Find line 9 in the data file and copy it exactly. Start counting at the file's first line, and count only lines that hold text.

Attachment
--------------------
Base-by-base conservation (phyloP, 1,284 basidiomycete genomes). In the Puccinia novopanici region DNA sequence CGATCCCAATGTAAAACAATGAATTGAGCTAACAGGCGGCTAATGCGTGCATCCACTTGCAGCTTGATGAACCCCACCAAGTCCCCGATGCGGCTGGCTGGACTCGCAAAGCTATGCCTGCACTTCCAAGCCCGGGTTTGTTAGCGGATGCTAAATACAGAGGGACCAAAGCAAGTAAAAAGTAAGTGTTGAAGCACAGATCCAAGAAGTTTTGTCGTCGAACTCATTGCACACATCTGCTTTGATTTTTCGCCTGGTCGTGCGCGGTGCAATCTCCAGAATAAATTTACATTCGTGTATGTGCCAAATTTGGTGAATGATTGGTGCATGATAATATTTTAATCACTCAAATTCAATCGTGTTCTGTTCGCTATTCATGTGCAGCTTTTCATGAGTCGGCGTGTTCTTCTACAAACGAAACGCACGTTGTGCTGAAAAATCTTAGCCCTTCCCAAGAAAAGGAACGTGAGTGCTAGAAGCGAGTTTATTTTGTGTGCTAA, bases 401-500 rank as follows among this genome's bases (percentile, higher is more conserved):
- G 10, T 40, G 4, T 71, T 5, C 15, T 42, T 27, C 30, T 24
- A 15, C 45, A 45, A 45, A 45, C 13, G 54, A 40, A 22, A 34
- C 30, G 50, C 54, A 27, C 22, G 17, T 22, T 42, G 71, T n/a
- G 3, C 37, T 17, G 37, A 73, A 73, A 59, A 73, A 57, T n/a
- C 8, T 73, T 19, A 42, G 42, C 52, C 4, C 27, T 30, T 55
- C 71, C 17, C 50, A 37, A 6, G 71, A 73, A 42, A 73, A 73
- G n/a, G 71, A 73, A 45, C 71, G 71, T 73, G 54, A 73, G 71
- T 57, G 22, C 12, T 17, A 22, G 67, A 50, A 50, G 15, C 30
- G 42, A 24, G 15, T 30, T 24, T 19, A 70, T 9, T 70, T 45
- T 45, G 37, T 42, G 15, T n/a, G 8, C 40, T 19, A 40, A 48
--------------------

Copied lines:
- T 57, G 22, C 12, T 17, A 22, G 67, A 50, A 50, G 15, C 30